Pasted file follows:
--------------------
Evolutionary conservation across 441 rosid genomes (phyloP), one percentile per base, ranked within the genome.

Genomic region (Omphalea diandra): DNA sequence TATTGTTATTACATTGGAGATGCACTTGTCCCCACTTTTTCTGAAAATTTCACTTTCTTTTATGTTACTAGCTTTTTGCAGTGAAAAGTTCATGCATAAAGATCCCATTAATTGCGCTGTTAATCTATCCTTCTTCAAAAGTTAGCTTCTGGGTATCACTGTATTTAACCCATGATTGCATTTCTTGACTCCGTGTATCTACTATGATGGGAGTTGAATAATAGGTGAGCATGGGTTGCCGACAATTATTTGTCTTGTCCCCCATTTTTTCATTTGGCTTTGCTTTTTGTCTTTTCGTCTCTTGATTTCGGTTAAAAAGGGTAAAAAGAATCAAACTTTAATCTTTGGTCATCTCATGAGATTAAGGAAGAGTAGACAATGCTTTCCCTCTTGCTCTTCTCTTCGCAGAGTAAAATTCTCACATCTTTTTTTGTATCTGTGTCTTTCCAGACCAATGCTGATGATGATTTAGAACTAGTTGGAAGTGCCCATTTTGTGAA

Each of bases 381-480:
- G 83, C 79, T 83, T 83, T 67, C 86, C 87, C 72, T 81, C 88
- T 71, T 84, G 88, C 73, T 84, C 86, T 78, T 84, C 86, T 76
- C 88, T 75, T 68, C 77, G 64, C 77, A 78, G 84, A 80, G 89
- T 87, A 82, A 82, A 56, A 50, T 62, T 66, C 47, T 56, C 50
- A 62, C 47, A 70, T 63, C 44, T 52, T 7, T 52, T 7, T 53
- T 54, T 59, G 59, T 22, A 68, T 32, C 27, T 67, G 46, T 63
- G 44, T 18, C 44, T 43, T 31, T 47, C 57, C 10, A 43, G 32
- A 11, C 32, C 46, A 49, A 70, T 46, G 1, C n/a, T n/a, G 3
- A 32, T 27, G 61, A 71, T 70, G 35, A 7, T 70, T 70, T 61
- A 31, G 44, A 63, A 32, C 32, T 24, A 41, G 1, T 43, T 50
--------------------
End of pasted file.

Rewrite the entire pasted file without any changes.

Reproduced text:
Evolutionary conservation across 441 rosid genomes (phyloP), one percentile per base, ranked within the genome.

Genomic region (Omphalea diandra): DNA sequence TATTGTTATTACATTGGAGATGCACTTGTCCCCACTTTTTCTGAAAATTTCACTTTCTTTTATGTTACTAGCTTTTTGCAGTGAAAAGTTCATGCATAAAGATCCCATTAATTGCGCTGTTAATCTATCCTTCTTCAAAAGTTAGCTTCTGGGTATCACTGTATTTAACCCATGATTGCATTTCTTGACTCCGTGTATCTACTATGATGGGAGTTGAATAATAGGTGAGCATGGGTTGCCGACAATTATTTGTCTTGTCCCCCATTTTTTCATTTGGCTTTGCTTTTTGTCTTTTCGTCTCTTGATTTCGGTTAAAAAGGGTAAAAAGAATCAAACTTTAATCTTTGGTCATCTCATGAGATTAAGGAAGAGTAGACAATGCTTTCCCTCTTGCTCTTCTCTTCGCAGAGTAAAATTCTCACATCTTTTTTTGTATCTGTGTCTTTCCAGACCAATGCTGATGATGATTTAGAACTAGTTGGAAGTGCCCATTTTGTGAA

Each of bases 381-480:
- G 83, C 79, T 83, T 83, T 67, C 86, C 87, C 72, T 81, C 88
- T 71, T 84, G 88, C 73, T 84, C 86, T 78, T 84, C 86, T 76
- C 88, T 75, T 68, C 77, G 64, C 77, A 78, G 84, A 80, G 89
- T 87, A 82, A 82, A 56, A 50, T 62, T 66, C 47, T 56, C 50
- A 62, C 47, A 70, T 63, C 44, T 52, T 7, T 52, T 7, T 53
- T 54, T 59, G 59, T 22, A 68, T 32, C 27, T 67, G 46, T 63
- G 44, T 18, C 44, T 43, T 31, T 47, C 57, C 10, A 43, G 32
- A 11, C 32, C 46, A 49, A 70, T 46, G 1, C n/a, T n/a, G 3
- A 32, T 27, G 61, A 71, T 70, G 35, A 7, T 70, T 70, T 61
- A 31, G 44, A 63, A 32, C 32, T 24, A 41, G 1, T 43, T 50